Lifecycle Portfolio Choice with Systematic Longevity Risk and Variable Investment-Linked Deferred Annuities

35 Pages Posted: 14 Oct 2011

See all articles by Vasily Kartashov

Vasily Kartashov

Goethe University Frankfurt

Raimond Maurer

Goethe University Frankfurt - Finance Department

Olivia S. Mitchell

University of Pennsylvania - The Wharton School; National Bureau of Economic Research (NBER)

Ralph Rogalla

St. John's University - Tobin College of Business - School of Risk Management, Insurance, and Actuarial Science; Goethe University Frankfurt - Department of Finance

Date Written: October 2011

Abstract

This paper assesses the impact of variable investment-linked deferred annuities (VILDAs) on lifecycle consumption, saving, and portfolio allocation patterns given stochastic and systematic mortality. Insurers have taken two approaches to manage systematic mortality risks, namely self-insurance and risk transfer to purchasers of the annuity products. We demonstrate that self-insurance leads to high loadings, so that households offered a choice would favor the risk transfer scheme. Reservation loadings on the actuarially fair VILDA price for non-participation are 0.5-8%; if insurers cannot hedge within this range, they will transfer systematic longevity risks to the annuitants. Our findings have implications for new payout products that may be attractive to older households seeking to protect against retirement shortfalls.

Suggested Citation

Kartashov, Vasily and Maurer, Raimond and Mitchell, Olivia S. and Rogalla, Ralph, Lifecycle Portfolio Choice with Systematic Longevity Risk and Variable Investment-Linked Deferred Annuities (October 2011). NBER Working Paper No. w17505. Available at SSRN: https://ssrn.com/abstract=1944003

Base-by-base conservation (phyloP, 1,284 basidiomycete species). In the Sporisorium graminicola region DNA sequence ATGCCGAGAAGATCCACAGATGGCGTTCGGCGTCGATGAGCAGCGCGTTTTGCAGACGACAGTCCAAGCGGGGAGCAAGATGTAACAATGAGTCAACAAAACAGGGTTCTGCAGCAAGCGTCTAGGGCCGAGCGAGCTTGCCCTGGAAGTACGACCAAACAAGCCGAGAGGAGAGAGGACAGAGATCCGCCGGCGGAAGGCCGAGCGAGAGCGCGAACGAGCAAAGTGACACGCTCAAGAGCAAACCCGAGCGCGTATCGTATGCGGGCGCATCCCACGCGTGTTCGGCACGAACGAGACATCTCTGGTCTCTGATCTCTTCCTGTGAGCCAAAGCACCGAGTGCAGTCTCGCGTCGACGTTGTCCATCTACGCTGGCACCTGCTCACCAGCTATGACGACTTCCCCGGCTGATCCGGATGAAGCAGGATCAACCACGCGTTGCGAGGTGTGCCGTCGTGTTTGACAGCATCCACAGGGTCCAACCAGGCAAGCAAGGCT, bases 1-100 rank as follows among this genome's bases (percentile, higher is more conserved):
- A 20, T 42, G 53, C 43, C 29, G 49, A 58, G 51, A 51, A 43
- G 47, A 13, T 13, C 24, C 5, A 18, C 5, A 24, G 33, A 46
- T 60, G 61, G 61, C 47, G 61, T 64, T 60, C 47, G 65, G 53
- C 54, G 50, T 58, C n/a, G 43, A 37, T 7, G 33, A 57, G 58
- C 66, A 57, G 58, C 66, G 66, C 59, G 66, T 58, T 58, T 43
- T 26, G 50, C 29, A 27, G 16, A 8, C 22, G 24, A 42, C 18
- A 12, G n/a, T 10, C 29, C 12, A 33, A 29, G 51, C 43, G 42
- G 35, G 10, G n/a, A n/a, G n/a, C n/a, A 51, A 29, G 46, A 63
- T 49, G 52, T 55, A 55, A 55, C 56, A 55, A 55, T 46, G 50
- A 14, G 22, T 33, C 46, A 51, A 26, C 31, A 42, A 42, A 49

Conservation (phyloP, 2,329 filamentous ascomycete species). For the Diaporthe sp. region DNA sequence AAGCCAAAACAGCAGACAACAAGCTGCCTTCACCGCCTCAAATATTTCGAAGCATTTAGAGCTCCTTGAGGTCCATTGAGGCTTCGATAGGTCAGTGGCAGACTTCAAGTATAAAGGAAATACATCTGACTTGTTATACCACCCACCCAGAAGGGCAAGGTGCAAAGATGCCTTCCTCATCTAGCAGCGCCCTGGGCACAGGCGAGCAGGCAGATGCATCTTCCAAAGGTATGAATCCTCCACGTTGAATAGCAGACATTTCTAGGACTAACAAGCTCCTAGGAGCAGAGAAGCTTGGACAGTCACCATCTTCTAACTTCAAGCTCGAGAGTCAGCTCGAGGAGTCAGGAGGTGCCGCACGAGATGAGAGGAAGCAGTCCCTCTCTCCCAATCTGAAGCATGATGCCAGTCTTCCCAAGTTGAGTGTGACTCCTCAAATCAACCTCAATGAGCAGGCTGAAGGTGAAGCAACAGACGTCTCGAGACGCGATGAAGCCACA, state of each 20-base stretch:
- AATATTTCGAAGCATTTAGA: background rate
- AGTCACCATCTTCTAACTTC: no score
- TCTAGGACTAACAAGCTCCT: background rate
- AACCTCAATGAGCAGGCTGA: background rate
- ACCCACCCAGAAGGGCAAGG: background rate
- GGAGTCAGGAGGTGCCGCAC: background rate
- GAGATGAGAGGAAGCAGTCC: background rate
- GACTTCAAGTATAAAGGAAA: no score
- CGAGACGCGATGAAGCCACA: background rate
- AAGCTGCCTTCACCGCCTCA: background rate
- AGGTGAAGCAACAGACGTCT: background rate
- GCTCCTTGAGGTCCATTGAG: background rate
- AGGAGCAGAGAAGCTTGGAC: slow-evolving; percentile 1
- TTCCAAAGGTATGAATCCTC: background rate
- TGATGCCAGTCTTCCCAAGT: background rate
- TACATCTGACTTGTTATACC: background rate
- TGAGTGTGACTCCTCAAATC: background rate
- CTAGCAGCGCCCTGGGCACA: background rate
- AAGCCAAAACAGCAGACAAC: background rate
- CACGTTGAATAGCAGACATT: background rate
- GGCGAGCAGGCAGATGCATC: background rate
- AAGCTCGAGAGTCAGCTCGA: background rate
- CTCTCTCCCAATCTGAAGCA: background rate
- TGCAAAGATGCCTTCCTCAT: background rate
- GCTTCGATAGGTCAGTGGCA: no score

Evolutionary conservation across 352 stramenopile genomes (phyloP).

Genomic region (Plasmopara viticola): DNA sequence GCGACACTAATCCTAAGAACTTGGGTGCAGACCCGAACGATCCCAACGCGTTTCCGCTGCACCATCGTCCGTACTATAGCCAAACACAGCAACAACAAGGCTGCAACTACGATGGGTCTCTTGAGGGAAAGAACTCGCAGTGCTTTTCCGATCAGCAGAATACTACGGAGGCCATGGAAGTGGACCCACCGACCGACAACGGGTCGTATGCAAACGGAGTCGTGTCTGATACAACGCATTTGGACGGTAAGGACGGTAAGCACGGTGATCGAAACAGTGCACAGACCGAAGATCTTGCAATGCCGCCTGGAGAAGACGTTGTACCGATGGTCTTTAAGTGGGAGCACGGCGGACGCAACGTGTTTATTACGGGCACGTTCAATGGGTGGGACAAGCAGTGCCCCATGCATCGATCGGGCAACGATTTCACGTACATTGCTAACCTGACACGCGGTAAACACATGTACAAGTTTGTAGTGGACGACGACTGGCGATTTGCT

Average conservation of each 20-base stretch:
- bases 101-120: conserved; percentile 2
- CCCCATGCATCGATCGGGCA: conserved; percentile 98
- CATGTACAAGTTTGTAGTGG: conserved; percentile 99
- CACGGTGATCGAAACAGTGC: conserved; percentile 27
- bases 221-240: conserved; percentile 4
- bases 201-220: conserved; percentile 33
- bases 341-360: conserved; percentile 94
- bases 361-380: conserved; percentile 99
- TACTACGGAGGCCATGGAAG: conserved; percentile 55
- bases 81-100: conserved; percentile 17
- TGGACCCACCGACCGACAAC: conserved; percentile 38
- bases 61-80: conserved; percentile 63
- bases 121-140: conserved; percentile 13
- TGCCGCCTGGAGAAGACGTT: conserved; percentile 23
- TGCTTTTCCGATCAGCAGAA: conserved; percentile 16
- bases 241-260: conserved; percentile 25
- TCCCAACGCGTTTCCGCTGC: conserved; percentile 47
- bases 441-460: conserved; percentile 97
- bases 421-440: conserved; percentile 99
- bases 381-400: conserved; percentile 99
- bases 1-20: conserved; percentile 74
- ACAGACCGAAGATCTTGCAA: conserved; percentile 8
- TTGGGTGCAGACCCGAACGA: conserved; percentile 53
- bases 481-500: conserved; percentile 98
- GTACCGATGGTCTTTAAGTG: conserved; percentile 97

Vasily Kartashov (Contact Author)

Goethe University Frankfurt ( email )

Gr├╝neburgplatz 1
Frankfurt am Main, 60323
Germany

Raimond Maurer

Goethe University Frankfurt - Finance Department ( email )

Gr├╝neburgplatz 1
House of Finance
Frankfurt, 60323
Germany

Olivia S. Mitchell

University of Pennsylvania - The Wharton School ( email )

Philadelphia, PA 19104-6365
United States

National Bureau of Economic Research (NBER)

1050 Massachusetts Avenue
Cambridge, MA 02138
United States

Ralph Rogalla

St. John's University - Tobin College of Business - School of Risk Management, Insurance, and Actuarial Science ( email )

101 Astor Place
New York, NY 10003
United States

Goethe University Frankfurt - Department of Finance ( email )

House of Finance
Grueneburgplatz 1
Frankfurt am Main, Hessen 60323
Germany

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